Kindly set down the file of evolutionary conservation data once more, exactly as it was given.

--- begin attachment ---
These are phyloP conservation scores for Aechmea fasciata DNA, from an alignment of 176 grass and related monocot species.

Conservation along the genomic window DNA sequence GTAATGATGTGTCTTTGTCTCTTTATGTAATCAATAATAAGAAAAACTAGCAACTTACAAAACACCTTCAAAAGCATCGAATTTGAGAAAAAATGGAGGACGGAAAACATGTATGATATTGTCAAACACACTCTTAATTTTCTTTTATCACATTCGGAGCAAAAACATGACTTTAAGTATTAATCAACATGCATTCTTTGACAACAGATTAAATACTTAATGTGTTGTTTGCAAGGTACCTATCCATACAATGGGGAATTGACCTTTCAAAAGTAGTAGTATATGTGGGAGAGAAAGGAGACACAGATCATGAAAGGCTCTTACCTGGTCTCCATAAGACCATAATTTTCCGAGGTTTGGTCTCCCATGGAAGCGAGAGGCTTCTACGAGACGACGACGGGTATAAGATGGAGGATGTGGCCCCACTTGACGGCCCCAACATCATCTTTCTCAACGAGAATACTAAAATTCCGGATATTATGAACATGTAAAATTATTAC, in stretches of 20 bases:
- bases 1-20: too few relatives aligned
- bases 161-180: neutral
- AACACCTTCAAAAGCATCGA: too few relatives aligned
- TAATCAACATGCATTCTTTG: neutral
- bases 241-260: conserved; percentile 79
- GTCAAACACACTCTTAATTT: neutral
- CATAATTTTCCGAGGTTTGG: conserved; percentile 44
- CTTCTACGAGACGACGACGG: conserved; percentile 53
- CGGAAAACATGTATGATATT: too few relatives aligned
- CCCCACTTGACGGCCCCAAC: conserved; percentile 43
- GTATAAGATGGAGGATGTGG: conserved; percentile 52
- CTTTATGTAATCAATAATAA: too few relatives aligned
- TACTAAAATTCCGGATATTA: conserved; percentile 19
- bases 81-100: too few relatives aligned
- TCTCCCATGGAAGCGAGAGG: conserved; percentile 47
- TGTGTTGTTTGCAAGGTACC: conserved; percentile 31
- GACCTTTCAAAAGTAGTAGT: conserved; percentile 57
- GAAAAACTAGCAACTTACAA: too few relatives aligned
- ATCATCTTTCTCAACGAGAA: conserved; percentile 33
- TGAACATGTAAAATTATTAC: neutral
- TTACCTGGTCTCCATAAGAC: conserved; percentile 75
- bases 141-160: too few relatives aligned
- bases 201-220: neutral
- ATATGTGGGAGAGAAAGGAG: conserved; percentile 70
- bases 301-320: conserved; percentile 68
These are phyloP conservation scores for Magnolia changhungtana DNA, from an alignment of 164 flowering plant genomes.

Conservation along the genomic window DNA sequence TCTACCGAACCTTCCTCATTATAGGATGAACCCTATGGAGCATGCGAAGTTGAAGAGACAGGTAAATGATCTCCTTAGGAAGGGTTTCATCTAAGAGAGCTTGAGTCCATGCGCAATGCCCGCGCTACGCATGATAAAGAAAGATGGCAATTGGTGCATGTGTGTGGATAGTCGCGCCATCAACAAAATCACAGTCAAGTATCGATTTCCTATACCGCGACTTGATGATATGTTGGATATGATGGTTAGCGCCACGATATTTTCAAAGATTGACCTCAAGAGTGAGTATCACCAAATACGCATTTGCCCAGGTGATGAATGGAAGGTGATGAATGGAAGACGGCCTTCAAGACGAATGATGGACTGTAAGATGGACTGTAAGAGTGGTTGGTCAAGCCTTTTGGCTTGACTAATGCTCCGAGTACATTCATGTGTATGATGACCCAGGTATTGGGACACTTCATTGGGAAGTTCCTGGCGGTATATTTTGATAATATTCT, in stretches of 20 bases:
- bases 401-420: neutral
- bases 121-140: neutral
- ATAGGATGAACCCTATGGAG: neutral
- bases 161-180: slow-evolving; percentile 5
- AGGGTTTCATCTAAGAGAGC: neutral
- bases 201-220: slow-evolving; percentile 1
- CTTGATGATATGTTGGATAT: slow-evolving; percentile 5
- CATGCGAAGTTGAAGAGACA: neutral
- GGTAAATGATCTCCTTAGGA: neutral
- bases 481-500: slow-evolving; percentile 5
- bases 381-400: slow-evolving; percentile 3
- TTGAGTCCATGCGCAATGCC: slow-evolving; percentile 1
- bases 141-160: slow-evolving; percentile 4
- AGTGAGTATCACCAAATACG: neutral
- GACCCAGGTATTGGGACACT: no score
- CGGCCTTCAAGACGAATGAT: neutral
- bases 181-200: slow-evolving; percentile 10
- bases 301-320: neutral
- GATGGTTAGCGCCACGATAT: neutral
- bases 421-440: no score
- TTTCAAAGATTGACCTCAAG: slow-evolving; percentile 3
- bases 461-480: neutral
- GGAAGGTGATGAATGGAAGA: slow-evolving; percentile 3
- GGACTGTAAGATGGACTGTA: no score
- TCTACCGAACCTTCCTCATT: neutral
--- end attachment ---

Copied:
These are phyloP conservation scores for Aechmea fasciata DNA, from an alignment of 176 grass and related monocot species.

Conservation along the genomic window DNA sequence GTAATGATGTGTCTTTGTCTCTTTATGTAATCAATAATAAGAAAAACTAGCAACTTACAAAACACCTTCAAAAGCATCGAATTTGAGAAAAAATGGAGGACGGAAAACATGTATGATATTGTCAAACACACTCTTAATTTTCTTTTATCACATTCGGAGCAAAAACATGACTTTAAGTATTAATCAACATGCATTCTTTGACAACAGATTAAATACTTAATGTGTTGTTTGCAAGGTACCTATCCATACAATGGGGAATTGACCTTTCAAAAGTAGTAGTATATGTGGGAGAGAAAGGAGACACAGATCATGAAAGGCTCTTACCTGGTCTCCATAAGACCATAATTTTCCGAGGTTTGGTCTCCCATGGAAGCGAGAGGCTTCTACGAGACGACGACGGGTATAAGATGGAGGATGTGGCCCCACTTGACGGCCCCAACATCATCTTTCTCAACGAGAATACTAAAATTCCGGATATTATGAACATGTAAAATTATTAC, in stretches of 20 bases:
- bases 1-20: too few relatives aligned
- bases 161-180: neutral
- AACACCTTCAAAAGCATCGA: too few relatives aligned
- TAATCAACATGCATTCTTTG: neutral
- bases 241-260: conserved; percentile 79
- GTCAAACACACTCTTAATTT: neutral
- CATAATTTTCCGAGGTTTGG: conserved; percentile 44
- CTTCTACGAGACGACGACGG: conserved; percentile 53
- CGGAAAACATGTATGATATT: too few relatives aligned
- CCCCACTTGACGGCCCCAAC: conserved; percentile 43
- GTATAAGATGGAGGATGTGG: conserved; percentile 52
- CTTTATGTAATCAATAATAA: too few relatives aligned
- TACTAAAATTCCGGATATTA: conserved; percentile 19
- bases 81-100: too few relatives aligned
- TCTCCCATGGAAGCGAGAGG: conserved; percentile 47
- TGTGTTGTTTGCAAGGTACC: conserved; percentile 31
- GACCTTTCAAAAGTAGTAGT: conserved; percentile 57
- GAAAAACTAGCAACTTACAA: too few relatives aligned
- ATCATCTTTCTCAACGAGAA: conserved; percentile 33
- TGAACATGTAAAATTATTAC: neutral
- TTACCTGGTCTCCATAAGAC: conserved; percentile 75
- bases 141-160: too few relatives aligned
- bases 201-220: neutral
- ATATGTGGGAGAGAAAGGAG: conserved; percentile 70
- bases 301-320: conserved; percentile 68
These are phyloP conservation scores for Magnolia changhungtana DNA, from an alignment of 164 flowering plant genomes.

Conservation along the genomic window DNA sequence TCTACCGAACCTTCCTCATTATAGGATGAACCCTATGGAGCATGCGAAGTTGAAGAGACAGGTAAATGATCTCCTTAGGAAGGGTTTCATCTAAGAGAGCTTGAGTCCATGCGCAATGCCCGCGCTACGCATGATAAAGAAAGATGGCAATTGGTGCATGTGTGTGGATAGTCGCGCCATCAACAAAATCACAGTCAAGTATCGATTTCCTATACCGCGACTTGATGATATGTTGGATATGATGGTTAGCGCCACGATATTTTCAAAGATTGACCTCAAGAGTGAGTATCACCAAATACGCATTTGCCCAGGTGATGAATGGAAGGTGATGAATGGAAGACGGCCTTCAAGACGAATGATGGACTGTAAGATGGACTGTAAGAGTGGTTGGTCAAGCCTTTTGGCTTGACTAATGCTCCGAGTACATTCATGTGTATGATGACCCAGGTATTGGGACACTTCATTGGGAAGTTCCTGGCGGTATATTTTGATAATATTCT, in stretches of 20 bases:
- bases 401-420: neutral
- bases 121-140: neutral
- ATAGGATGAACCCTATGGAG: neutral
- bases 161-180: slow-evolving; percentile 5
- AGGGTTTCATCTAAGAGAGC: neutral
- bases 201-220: slow-evolving; percentile 1
- CTTGATGATATGTTGGATAT: slow-evolving; percentile 5
- CATGCGAAGTTGAAGAGACA: neutral
- GGTAAATGATCTCCTTAGGA: neutral
- bases 481-500: slow-evolving; percentile 5
- bases 381-400: slow-evolving; percentile 3
- TTGAGTCCATGCGCAATGCC: slow-evolving; percentile 1
- bases 141-160: slow-evolving; percentile 4
- AGTGAGTATCACCAAATACG: neutral
- GACCCAGGTATTGGGACACT: no score
- CGGCCTTCAAGACGAATGAT: neutral
- bases 181-200: slow-evolving; percentile 10
- bases 301-320: neutral
- GATGGTTAGCGCCACGATAT: neutral
- bases 421-440: no score
- TTTCAAAGATTGACCTCAAG: slow-evolving; percentile 3
- bases 461-480: neutral
- GGAAGGTGATGAATGGAAGA: slow-evolving; percentile 3
- GGACTGTAAGATGGACTGTA: no score
- TCTACCGAACCTTCCTCATT: neutral